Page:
Naperville District 203 might add advanced American Sign Language classes

The Naperville School District 203 Board of Education is considering offering an introduction to engineering course and advanced levels of American Sign Language to its high school students.

The board is also considering the administration’s recommendation to eliminate a dozen high school courses that have had low enrollment, lacked student interest or whose content overlapped other courses.

The course considerations are part of the district’s annual audit of its class offerings, Superintendent Dan Bridges said at Monday’s school board meeting.

The school board is expected to vote on its proposed changes at its April 15 meeting.

If approved, Naperville Central and Naperville North High School students will have a chance to take American Sign Language 3 in the 2024-2025 school year with American Sign Language 4 offered for the 2025-2026 school year.

According to the course descriptions, students will communicate in sign language with other students and their teachers, and the classes will focus on higher level vocabulary and grammar as well as important figures in the deaf community. Both campuses now offer two years of sign language and have had growth in their enrollment, district officials said.

Another new course to be implemented for the 2025-2026 school year would be an Introduction to Engineering Design in the Project Lead the Way Engineering Program, a nationally recognized curriculum, district officials said. The year-long course will help students explore engineering tools and apply math and science skills to solve problems, and it is expected to spur future courses to be offered that build upon those engineering principles.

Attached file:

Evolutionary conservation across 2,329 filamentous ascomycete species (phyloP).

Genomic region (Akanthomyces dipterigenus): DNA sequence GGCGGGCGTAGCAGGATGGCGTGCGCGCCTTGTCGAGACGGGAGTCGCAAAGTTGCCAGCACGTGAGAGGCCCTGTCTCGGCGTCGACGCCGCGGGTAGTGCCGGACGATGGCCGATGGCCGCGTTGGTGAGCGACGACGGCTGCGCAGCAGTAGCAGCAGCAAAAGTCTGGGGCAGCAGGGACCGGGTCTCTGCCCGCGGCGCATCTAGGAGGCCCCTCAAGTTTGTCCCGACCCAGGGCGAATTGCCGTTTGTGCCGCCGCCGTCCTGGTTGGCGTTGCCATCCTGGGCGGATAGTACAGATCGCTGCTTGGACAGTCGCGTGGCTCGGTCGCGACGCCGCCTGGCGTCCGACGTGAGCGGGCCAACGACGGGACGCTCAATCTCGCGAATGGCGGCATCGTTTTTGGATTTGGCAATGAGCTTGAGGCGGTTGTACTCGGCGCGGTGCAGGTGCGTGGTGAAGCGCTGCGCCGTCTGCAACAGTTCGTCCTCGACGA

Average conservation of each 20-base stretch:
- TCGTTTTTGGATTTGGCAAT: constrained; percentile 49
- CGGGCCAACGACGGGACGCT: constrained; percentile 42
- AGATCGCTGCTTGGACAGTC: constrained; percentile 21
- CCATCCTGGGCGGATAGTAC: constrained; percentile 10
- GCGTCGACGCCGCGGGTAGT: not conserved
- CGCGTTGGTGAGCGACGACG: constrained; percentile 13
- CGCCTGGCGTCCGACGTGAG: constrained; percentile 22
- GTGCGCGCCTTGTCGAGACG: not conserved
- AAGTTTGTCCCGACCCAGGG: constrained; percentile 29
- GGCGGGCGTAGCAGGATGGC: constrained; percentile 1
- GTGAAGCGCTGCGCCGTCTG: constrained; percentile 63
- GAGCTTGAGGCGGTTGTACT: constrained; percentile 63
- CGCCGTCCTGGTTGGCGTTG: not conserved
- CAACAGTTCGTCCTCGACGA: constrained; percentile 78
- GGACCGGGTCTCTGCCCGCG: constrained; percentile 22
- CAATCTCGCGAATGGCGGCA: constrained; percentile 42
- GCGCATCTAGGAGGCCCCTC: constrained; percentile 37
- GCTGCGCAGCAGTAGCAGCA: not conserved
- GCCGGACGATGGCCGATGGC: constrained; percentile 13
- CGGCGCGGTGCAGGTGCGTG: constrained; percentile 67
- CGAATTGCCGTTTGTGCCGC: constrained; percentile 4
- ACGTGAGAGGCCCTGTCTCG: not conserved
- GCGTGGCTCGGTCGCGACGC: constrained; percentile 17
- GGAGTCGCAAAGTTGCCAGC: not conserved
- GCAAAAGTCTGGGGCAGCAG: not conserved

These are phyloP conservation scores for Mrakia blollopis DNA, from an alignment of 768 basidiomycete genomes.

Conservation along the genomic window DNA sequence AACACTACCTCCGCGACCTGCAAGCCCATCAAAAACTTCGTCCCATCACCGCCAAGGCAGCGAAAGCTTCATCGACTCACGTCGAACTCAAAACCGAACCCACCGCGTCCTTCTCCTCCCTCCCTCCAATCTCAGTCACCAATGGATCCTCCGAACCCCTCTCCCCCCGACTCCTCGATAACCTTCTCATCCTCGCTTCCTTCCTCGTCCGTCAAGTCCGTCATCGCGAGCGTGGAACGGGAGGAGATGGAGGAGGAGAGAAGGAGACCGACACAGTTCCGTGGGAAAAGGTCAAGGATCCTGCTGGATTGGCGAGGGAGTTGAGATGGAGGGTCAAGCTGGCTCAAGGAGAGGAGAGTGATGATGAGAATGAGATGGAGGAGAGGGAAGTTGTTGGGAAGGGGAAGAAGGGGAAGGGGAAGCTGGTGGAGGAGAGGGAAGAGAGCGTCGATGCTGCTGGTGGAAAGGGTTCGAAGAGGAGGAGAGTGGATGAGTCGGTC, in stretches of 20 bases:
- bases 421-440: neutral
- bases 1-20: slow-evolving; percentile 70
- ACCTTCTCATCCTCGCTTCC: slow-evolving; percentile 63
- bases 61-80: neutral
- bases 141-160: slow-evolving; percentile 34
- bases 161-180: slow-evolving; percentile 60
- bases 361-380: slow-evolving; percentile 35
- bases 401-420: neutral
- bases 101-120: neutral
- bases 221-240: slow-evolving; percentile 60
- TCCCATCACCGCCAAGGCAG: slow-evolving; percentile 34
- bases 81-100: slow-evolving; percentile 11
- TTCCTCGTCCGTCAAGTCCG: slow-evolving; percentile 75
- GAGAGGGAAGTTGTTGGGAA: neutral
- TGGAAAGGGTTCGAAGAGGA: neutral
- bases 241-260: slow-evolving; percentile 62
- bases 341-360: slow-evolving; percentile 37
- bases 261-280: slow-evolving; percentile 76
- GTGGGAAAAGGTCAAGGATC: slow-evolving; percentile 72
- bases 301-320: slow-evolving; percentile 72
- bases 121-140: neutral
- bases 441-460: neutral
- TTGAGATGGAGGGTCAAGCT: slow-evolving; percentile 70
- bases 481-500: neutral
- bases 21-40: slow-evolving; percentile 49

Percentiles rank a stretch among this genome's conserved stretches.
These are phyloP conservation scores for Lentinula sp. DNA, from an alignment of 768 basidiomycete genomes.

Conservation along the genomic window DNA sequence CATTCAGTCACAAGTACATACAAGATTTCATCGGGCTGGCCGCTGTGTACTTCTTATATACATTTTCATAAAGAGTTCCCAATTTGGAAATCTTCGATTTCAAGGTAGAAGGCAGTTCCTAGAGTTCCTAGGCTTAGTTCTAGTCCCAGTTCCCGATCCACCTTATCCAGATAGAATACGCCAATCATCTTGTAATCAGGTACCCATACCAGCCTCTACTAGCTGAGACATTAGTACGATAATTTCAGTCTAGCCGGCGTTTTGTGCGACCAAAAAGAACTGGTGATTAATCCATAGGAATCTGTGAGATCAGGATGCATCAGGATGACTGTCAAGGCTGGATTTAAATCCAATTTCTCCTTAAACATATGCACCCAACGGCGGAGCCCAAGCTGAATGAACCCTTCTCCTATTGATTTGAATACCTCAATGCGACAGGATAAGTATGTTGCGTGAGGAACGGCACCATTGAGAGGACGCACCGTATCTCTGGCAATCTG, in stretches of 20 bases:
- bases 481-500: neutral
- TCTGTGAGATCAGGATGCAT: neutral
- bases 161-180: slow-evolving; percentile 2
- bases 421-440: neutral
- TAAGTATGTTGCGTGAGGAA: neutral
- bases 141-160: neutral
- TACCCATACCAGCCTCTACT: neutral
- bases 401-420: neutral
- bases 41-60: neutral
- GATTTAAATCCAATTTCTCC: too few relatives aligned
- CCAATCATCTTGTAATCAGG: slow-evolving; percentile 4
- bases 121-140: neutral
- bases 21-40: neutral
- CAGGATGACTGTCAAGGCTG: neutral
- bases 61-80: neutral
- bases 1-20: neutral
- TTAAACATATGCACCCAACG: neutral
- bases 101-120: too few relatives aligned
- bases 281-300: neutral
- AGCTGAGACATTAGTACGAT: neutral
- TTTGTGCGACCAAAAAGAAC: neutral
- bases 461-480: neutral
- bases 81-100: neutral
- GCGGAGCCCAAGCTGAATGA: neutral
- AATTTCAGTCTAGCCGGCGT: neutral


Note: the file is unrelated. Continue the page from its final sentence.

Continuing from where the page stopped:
The high school course audit process helps officials decide what courses should be offered based on Illinois learning standards, industry trends, student interest and post-secondary preparation, said Jayne Willard, assistant superintendent for curriculum and instruction.

“It’s about responding to the evolving needs of our students,” Willard said. “As we build new courses of study for students, we are shaping a future where every student’s potential is recognized, cultivated and empowered.”

Other courses are expected to be dropped in the 2025-2026 school year because they have declining enrollment or have courses with duplicative content, Willard said.

Among these include web page design, drafting and a music appreciation course.

Voices, a social studies course which features studies in diversity, equity and inclusion, is being dropped because its content overlapped with other United States history classes, said Steve Jeretina, assistant principal for curriculum at Naperville Central.

Honors biology is being dropped because students have the option to take Advanced Placement Biology that would give them college credit. This follows the science sequence at nearby school districts, and scores students receive on the AP exam have not been impacted by only offering AP Biology without honors biology as a prerequisite, Jeretina said.

Board member Donna Wandke said the courses the district offers has been helpful to students once they graduate.

“Time and time again what we hear when our students go off to college is how prepared they are,” Wandke said.

Willard said the district is continuing to look at new course proposals and may bring back additional options for the board to approve in the fall for the following school year.

Michelle Mullins is a freelance reporter for the Naperville Sun.

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